What followed for the next few hours was quite a surreal riding experience although it's one though that I'll never forget. In this remote and distant corner of the UK, I felt more like a real adventurer than at any other time in my life.
he next stop was Hamilton but it was still 35 miles away. The road quality was still poor, and I was beginning to feel very tender. Despite an empty road, I opted for a while to ride on the cycle path that ran along side the road, not because of safety, but for comfort. Much of the segregated path was new and nicely surfaced. The road was doing me too much damage. My pace had slowed to less than 12 mph…hardly a world record pace. I was still struggling to stay awake, but I started to revive a little once dawn began to appear and the rain subsided a little.
Despite the weather, it still felt like an adventure. I would rather have stayed in bed, but the type 2 challenge of riding through the storm held some appeal at the time. After all, today was the day that I would reach Scotland, and our planned overnight stop was to be right on the banks of Loch Lomond, and I have been looking forward to waking up there since I planned the route.
I knew I needed to make sure that I didn’t scrimp on my sleep on this trip, but despite being on the road for over 16 hours, and riding almost 200 miles the day before, I was wide awake when I arrived at my hotel room. I scattered my belongings around the room, thought about my day,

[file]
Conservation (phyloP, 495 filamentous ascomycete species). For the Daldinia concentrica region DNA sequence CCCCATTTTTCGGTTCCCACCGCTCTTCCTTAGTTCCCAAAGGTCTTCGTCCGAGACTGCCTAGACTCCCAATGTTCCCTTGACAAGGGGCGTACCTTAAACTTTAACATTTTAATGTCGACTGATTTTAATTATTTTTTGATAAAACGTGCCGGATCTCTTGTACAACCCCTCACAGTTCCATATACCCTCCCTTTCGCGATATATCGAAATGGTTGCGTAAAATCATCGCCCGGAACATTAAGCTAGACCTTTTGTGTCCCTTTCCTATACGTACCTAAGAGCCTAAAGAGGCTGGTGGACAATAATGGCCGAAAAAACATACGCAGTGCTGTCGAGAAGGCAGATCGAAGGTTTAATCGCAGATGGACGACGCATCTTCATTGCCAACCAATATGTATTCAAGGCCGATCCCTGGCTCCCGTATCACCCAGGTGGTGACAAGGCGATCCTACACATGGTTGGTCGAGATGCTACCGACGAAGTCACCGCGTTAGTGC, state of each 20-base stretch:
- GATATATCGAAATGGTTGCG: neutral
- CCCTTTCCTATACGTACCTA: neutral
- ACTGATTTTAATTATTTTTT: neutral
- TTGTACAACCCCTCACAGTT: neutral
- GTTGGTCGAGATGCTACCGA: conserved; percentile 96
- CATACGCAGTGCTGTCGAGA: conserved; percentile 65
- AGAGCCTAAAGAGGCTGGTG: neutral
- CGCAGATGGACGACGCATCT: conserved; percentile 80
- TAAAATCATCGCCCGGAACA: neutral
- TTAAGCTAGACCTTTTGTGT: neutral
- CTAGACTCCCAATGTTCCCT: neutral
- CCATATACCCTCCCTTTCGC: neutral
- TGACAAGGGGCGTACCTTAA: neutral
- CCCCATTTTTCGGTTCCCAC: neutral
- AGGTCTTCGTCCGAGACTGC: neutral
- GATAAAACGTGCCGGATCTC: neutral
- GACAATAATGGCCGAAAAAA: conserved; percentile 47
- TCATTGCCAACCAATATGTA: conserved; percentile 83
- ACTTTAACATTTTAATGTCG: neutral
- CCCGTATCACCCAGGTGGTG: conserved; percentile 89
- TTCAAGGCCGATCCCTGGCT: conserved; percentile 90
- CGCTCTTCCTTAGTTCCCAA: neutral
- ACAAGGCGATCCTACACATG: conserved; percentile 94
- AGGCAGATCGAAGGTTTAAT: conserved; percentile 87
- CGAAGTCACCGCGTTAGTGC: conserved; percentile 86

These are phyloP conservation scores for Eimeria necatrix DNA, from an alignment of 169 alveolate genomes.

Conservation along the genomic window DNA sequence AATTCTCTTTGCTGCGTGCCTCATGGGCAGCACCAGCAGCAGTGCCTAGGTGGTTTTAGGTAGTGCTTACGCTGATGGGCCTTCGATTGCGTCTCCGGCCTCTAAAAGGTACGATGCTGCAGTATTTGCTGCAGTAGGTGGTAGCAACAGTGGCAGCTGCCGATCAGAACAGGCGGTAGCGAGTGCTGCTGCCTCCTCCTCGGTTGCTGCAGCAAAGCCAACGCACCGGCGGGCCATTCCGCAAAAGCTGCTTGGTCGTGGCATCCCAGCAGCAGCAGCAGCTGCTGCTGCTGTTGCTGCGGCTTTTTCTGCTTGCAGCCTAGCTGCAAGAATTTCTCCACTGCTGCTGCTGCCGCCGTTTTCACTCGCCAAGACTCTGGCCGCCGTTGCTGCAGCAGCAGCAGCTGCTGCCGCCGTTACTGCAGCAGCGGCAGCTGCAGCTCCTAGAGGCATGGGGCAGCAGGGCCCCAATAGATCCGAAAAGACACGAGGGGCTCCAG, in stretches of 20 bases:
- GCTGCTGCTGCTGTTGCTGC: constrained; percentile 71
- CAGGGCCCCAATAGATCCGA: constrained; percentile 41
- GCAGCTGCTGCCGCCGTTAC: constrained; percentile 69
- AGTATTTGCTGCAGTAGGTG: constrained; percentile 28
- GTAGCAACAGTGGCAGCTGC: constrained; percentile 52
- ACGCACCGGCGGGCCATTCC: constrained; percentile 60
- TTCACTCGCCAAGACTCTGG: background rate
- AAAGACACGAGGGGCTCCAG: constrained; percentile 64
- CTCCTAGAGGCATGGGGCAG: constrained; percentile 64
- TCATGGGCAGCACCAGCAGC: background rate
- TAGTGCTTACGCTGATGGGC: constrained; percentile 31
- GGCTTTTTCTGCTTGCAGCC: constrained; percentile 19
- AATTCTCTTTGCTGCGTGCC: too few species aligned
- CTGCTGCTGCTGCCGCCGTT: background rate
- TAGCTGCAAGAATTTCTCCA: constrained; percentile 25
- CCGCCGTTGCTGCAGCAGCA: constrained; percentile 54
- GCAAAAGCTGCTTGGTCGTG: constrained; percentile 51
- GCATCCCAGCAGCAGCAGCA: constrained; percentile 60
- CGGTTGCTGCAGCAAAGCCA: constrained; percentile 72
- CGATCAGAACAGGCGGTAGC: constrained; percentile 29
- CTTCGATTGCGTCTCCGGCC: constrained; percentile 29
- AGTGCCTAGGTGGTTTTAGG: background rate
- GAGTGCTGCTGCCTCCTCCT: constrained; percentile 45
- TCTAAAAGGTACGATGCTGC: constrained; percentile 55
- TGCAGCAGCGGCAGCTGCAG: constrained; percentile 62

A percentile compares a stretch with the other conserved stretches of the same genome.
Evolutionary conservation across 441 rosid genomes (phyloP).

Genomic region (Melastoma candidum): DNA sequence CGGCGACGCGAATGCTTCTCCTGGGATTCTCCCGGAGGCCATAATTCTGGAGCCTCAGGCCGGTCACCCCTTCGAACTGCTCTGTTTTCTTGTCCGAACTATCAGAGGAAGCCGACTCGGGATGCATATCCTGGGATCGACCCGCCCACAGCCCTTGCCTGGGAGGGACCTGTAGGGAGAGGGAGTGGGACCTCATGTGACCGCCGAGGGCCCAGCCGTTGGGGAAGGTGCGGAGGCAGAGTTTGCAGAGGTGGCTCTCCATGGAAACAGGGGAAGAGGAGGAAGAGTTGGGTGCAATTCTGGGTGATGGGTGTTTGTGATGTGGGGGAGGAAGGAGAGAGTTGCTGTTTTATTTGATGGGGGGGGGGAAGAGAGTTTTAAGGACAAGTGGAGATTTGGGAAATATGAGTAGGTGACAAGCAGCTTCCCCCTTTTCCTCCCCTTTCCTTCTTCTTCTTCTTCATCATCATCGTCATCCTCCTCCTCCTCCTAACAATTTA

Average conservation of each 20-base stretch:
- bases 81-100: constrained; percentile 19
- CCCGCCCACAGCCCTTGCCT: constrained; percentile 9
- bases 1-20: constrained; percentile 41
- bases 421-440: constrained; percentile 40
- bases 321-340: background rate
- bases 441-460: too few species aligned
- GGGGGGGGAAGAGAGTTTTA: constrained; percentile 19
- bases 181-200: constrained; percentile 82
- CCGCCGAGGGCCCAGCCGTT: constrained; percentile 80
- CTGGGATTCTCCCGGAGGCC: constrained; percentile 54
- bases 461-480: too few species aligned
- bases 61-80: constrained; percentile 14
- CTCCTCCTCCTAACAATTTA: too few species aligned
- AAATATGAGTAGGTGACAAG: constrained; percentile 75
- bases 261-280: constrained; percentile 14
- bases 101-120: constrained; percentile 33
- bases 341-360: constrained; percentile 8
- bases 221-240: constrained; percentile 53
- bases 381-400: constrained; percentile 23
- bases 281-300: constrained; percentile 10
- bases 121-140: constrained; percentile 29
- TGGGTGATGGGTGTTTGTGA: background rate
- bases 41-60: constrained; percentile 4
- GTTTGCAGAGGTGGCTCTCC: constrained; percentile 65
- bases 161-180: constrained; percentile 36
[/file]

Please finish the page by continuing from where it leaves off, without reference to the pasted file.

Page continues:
The alarm went off way too early, considering this was going to be a long day. We had decided that we would travel to Cornwall and stay at my son’s house in Bodmin. It would be hassle free since he wasn’t going to be there, and it was close enough to Land’e End to be convenient...or so I thought. Unfortunately, whilst on a map it looked close, it was actually 50 miles away, and Google Maps estimated an hour & and quarter to reach Lands End. So for me that meant a grab and go breakfast to eat while we were moving.
In part 2 of my blog on mental health stories, I am reminded that even though cycling can be the most socially distanced of sports, there is something about it which can also bring people together. My Lejogle journey somehow did just that. I started the ride with just a few friends, family and audaxers having any real interest in my journey. But by the end hundreds, possible thousands were watching my 'dot' and encouraging me to the finish, regardless of whether I had passed my target time or not. They were fastinated with my struggle through the weather, through sleep deprivation, and the inevitable pain in the butt that I developed early on.